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If you were to encounter me at, say, the playground, you
would probably walk away thinking I’m fairly mellow. You might even think I’m a little too mellow
as you watch my daughter hang upside down from the highest bar she can possibly
find, whether or not the bar actually belongs to the official climbing structure. You would probably walk away
thinking I take the risk-taking thing a little too far.
If you were to meet me anywhere near any kind of group event
with food, on the other hand, you would quickly identify me with one overused term: helicopter mother. You might whisper that I’m overly concerned
about germs or organic food (which might actually be a little bit true some
days). You might think I’m too strict or
too anxious or simply hovering too much.
I’m not. Both of my
kids have potentially fatal food allergies. One has a mile-long list of offending ingredients, the other has a shorter list but has had
more significant allergic reactions. While hanging upside down on the monkey bars might be the thing that
worries you the most (no one wants a broken arm, after all), food is my biggest
nightmare. School parties? Nightmare. Birthday parties? Nightmare. Holiday parties? Complete and utter nightmare.
When food is the enemy, you never feel safe. Every single day is a leap of faith. Every day my kids encounter their allergies
in nearby lunch boxes, and it’s up to them to speak up and move. Every day they have to take control of their
allergies and make choices in their own best interest, even if that means
avoiding their closest friends at lunch.
So yes, I strap on my helicopter blade and hover when I
need to, because I’m the only one who will.
But I let them take risks and solve all kinds of other problems,
and I am teaching them to assert their needs and take control of their
allergies. They can’t eat certain foods, and they can’t even be near some
foods, but they don’t have to fear food and feel helpless because of their
A new study out of the University of Maryland in Baltimore suggests that preschoolers with
food allergies suffer from learned helplessness. It seems that the high level of parental
involvement, when it comes to food allergies, can bleed into other areas of the
child’s life, and that can contribute to the child feeling helpless when obstacles
The study recruited 66 preschoolers with food allergies and
67 preschoolers without food allergies. Researchers asked the children to work on two puzzles, an easy, age-appropriate puzzle and a more difficult puzzle meant for older
children. Parents were coached to
provide help only when asked. Of the two
groups, 39 percent of the food allergy kids made requests for help or complained about
the level of difficulty. Only 14 percent of the non-food allergy kids did the
As a parent of two children with food allergies, I know how
hard it is to give them their wings and let them fly. What if they fly into a trap? What if they make a mistake? What if the peer pressure is too much to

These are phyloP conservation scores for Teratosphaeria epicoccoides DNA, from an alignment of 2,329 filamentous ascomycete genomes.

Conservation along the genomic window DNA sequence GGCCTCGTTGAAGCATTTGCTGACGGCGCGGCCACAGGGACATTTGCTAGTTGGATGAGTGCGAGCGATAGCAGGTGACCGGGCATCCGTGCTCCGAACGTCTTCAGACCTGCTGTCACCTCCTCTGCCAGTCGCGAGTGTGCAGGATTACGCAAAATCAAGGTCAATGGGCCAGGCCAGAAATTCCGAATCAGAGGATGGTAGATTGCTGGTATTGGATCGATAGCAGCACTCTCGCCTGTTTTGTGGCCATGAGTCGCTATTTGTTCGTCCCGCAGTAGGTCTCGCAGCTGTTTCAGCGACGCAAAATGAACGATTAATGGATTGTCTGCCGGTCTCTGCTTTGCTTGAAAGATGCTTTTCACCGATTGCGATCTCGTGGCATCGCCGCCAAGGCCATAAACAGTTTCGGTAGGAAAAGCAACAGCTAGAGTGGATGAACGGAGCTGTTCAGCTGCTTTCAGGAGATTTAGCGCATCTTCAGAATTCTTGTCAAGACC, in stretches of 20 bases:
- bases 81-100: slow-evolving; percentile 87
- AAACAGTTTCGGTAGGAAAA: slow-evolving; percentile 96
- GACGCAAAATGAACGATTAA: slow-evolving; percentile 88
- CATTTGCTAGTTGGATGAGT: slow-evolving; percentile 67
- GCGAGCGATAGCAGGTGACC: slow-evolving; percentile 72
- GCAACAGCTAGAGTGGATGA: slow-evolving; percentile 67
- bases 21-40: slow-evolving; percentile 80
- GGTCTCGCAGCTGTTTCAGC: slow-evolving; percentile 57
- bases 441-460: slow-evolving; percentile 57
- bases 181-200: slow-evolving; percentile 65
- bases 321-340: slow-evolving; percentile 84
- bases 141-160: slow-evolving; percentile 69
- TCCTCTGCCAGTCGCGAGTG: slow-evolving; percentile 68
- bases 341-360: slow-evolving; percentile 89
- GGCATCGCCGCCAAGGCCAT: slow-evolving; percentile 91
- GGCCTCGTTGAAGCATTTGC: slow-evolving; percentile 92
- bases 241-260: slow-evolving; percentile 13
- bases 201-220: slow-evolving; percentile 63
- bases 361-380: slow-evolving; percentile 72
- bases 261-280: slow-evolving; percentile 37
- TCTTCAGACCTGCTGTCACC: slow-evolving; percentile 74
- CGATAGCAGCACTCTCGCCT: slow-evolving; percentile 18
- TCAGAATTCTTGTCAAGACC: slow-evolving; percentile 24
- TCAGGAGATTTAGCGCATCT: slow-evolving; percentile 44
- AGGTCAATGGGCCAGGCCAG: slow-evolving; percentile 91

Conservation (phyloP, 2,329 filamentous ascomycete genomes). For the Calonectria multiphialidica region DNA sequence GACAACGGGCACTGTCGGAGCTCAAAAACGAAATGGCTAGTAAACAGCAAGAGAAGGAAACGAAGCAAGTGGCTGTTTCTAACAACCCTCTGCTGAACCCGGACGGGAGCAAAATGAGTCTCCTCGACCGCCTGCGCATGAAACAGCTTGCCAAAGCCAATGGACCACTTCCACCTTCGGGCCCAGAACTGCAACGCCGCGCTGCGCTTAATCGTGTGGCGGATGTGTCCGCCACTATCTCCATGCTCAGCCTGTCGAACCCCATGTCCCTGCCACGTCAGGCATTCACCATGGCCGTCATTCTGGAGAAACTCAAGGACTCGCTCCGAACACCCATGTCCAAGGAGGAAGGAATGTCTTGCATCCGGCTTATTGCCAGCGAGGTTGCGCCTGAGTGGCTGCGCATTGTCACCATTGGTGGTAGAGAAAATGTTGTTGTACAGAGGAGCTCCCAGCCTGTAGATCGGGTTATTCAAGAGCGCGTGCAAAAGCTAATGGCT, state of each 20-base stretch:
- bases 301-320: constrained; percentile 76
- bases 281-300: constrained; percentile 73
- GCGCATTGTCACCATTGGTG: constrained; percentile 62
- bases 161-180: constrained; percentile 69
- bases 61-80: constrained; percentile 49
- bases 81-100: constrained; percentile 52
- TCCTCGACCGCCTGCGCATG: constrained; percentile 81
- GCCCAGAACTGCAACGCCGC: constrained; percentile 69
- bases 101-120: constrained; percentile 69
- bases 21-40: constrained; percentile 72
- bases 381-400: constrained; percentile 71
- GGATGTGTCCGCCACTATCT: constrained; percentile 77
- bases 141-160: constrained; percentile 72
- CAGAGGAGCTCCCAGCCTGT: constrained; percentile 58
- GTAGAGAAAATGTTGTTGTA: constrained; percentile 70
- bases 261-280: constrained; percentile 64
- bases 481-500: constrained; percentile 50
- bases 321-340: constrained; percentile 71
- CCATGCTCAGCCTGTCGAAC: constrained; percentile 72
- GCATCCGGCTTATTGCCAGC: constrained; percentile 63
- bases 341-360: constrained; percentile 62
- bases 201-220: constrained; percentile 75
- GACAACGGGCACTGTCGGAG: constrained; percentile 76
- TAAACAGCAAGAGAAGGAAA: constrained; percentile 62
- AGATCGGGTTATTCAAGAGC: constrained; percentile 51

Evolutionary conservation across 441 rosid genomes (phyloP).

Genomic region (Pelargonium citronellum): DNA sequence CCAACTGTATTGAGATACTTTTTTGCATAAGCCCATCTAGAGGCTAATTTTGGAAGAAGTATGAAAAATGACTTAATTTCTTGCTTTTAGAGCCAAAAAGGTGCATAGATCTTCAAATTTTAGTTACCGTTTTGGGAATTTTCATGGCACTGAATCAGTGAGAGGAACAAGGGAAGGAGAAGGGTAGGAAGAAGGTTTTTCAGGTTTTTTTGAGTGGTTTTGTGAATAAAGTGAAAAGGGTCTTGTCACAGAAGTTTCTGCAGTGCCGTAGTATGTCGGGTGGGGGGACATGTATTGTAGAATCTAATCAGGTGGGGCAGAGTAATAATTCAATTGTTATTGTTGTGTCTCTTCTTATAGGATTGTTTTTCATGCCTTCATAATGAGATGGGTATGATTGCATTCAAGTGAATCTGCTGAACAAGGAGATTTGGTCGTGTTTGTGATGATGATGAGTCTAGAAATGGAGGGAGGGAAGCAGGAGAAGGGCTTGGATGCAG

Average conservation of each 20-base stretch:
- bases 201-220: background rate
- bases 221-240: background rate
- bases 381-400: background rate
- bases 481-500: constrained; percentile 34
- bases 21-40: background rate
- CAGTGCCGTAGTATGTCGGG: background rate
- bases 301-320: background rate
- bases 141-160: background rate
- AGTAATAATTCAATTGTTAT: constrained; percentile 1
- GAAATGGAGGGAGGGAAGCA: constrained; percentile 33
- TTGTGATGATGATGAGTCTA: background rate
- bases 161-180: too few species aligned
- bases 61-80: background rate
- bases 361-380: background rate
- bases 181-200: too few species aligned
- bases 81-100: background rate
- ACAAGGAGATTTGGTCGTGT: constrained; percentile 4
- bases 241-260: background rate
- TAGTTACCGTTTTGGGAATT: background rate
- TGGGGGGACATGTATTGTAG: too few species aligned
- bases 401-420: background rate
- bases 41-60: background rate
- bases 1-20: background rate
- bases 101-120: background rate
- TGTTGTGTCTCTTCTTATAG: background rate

bear? But as a child therapist, I know
that kids need independence.
Helplessness leads to low self-esteem, anxiety and even
depression. It’s difficult to assert
your needs and solve problems when you feel overwhelmed with helplessness. The truth is that your child will encounter unsafe
foods at some point. It’s important to
empower your kids so that they know what to do and how to react when they encounter
their allergens on their own.
Sometimes parents downplay the potential allergic reactions
because they don’t want to scare their kids. Kids need to know the truth about their food allergies. There are age-appropriate ways to teach kids
about their allergies. Will they feel
scared? Probably. But talking about the allergens, and
empowering your kids to learn what to avoid and how to ask for help or
alternatives, will reduce their fears.
you eat tree nuts your throat will feel itchy and like it’s getting smaller,
and it will be hard for you to breathe,” isn’t an easy to
statement to make over and over again. But I do it. My kids understand
that even foods with potential cross allergens are forbidden, because we just
can’t take the chance.
Knowing what they’re up against helps them make good
decisions. Last year, my daughter learned
to assert her needs in the cafeteria. She also learned to ask her teacher to help her read labels.
My six-year-old son has no problem yelling out his
allergies, but at seven, my daughter prefers to keep a lower profile. She doesn’t like being the center of
attention, and she doesn’t like discussing her allergies to death with a group
We role-play potential scenarios ("Your friend sits down next
to you with a bowl of cashews, what do you say?") and talk about what it feels
like in those moments.
The more they practice and process, the more empowered they
them in charge of the kitchen
You know what feels good when you are constantly under surveillance
for your eating habits? Having the
freedom to make your own food.
My daughter is allergic to chocolate. Yes, you read that right. Talk about an elementary school
nightmare. Combine that with the tree
nuts and a few others, and it sometimes feels like all of the good stuff is off
limits. So we improvise.
We choose recipes that look amazing, swap out the bad stuff for good and bake together. We choose
new dinner options together. She chops
vegetables, stirs the soup and seasons everything. She plans her own lunches and snacks for
Giving kids some control over their eating lessens the fear
and stigma of food allergies. They take
pride in what they make and learn to talk about their cooking skills with